Archaeologists Debunk Theory That Farming Ruined Our Health

Chew on this: Hunter-gatherers and somewhat later early farmers in Southeast Asia had different problems but similar disease loads, Australian researchers show

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Area of study: Con Co Ngua in northeast Vietnam
Area of study: Con Co Ngua in northeast VietnamCredit: Google Maps, elaborated by Haaretz
Ruth Schuster
Ruth Schuster
Ruth Schuster
Ruth Schuster

As we learned to farm and settled down, we grew starchy crops that rotted our teeth and thickened our waistlines. As our ancestors stopped chasing fleet-footed food, our health suffered. Agriculture brought us not only grains, grapes and goats, but also gingivitis, gout and vascular disease – so says the conventional wisdom.

Or not. A paper published in the world archaeological journal Antiquity reports that the health of hunter-gatherers in prehistoric Vietnam seems to have been just as lousy as that of early farmers who lived a couple of thousand years later.

The two groups may have suffered from different kinds of problems, but it cannot be said that one was clearly healthier than the other.

The paper, by Prof. Marc Oxenham of the Australian National University and colleagues, describes Da But hunter-gatherer communities who lived at a site called Con Co Ngua, starting around 8,000 to 7,000 years ago. The Da But culture lasted a couple of thousand years.

When, where and how agriculture began is one of those things that makes archaeologists want to brain each other with stone axes. But clearly, by around 4,000 years ago – after the Da But people were long gone – the area was populated by farmers (who augmented their diets by hunting, as people living in remote villages without supermarkets do to this day).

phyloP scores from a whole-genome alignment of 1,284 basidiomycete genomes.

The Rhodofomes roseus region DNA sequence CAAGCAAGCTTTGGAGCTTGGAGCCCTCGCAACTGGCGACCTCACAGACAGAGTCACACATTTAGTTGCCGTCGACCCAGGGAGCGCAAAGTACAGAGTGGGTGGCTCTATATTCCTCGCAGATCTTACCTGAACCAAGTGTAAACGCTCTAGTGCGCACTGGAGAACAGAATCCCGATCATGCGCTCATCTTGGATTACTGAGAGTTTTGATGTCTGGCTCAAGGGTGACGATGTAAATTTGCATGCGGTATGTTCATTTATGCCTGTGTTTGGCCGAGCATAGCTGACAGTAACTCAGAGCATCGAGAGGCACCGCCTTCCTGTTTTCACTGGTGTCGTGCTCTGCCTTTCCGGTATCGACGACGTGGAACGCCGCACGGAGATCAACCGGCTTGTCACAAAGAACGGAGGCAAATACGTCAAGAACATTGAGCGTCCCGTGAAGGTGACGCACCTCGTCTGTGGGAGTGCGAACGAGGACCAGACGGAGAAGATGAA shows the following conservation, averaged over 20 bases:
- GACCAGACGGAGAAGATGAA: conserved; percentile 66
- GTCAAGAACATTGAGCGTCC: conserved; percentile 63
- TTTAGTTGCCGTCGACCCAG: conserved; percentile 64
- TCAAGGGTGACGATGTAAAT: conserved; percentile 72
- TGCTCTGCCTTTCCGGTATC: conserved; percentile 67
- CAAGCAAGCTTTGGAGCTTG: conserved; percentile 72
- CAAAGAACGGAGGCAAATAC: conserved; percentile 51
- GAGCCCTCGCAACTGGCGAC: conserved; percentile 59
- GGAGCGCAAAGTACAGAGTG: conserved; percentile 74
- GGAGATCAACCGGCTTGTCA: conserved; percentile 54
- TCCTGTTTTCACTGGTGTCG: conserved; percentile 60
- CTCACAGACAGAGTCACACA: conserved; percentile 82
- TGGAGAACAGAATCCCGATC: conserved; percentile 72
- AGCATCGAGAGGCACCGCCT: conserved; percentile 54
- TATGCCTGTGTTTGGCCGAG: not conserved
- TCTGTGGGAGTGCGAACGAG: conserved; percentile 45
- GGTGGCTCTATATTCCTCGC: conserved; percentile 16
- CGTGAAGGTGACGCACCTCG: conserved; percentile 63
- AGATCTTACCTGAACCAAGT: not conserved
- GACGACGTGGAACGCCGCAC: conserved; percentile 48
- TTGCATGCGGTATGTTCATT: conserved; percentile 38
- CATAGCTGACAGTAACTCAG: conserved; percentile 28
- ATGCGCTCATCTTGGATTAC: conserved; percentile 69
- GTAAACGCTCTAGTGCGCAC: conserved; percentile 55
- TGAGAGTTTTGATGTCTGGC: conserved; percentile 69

The surprise is that the team’s evidence indicates the earlier hunter-gatherers and the later farmers had roughly similar disease burdens. That had not been expected.

“It is often, in bioarchaeological studies, seen in terms of a binary ‘healthy’ versus ‘not healthy’ categorization, which is clearly not how health works in reality,” Oxenham explains.

Foraging at Walmart

Around 11,000 years ago, the northern hemisphere warmed as the Ice Age began to subside. Sea levels rose, flooding coasts worldwide. In the southeastern Asian area in question, rainfall was as much as double the precipitation levels of today. It was also 1 to 4 degrees Celsius hotter than now, on average. Plants thrived and game thronged – which is a good thing for hunter-gatherers – and the conditions were ripe for cultivation to begin.

Different areas around the world began growing different grains at different times. The Levant went for wheat, barley and oats, which were baked into bread. The oldest known so far is an unleavened flatbread dating back 14,400 years ago, found in what is now Jordan.

Asian cuisine, from antiquity to date, was more focused on steaming in clay pots rather than barbecuing on open fires, and the crop of choice was rice. In northern Vietnam and Thailand, rice cultivation seems to have begun a tad late – about 4,000 years ago. In China, domestication of rice seems to have begun as much as 11,000 years ago.

In any case, Oxenham stresses that early farmers continued to rely on hunting and gathering as well, for millennia.

This is a good place to ask what an early farmer is. Archaeologists tend to look at that in binary terms too, but reality isn’t black and white, Oxenham explains to Haaretz.

“You’re a farmer or a hunter-gatherer, and if we can’t plug you into one of these categories, you must be something else (such as a cultivator, whatever that means),” he says. Yet people today in remote villages in Asia and Africa farm for subsistence, and also still fish, trap birds and hunt: It isn’t the human norm to do just the one or the other.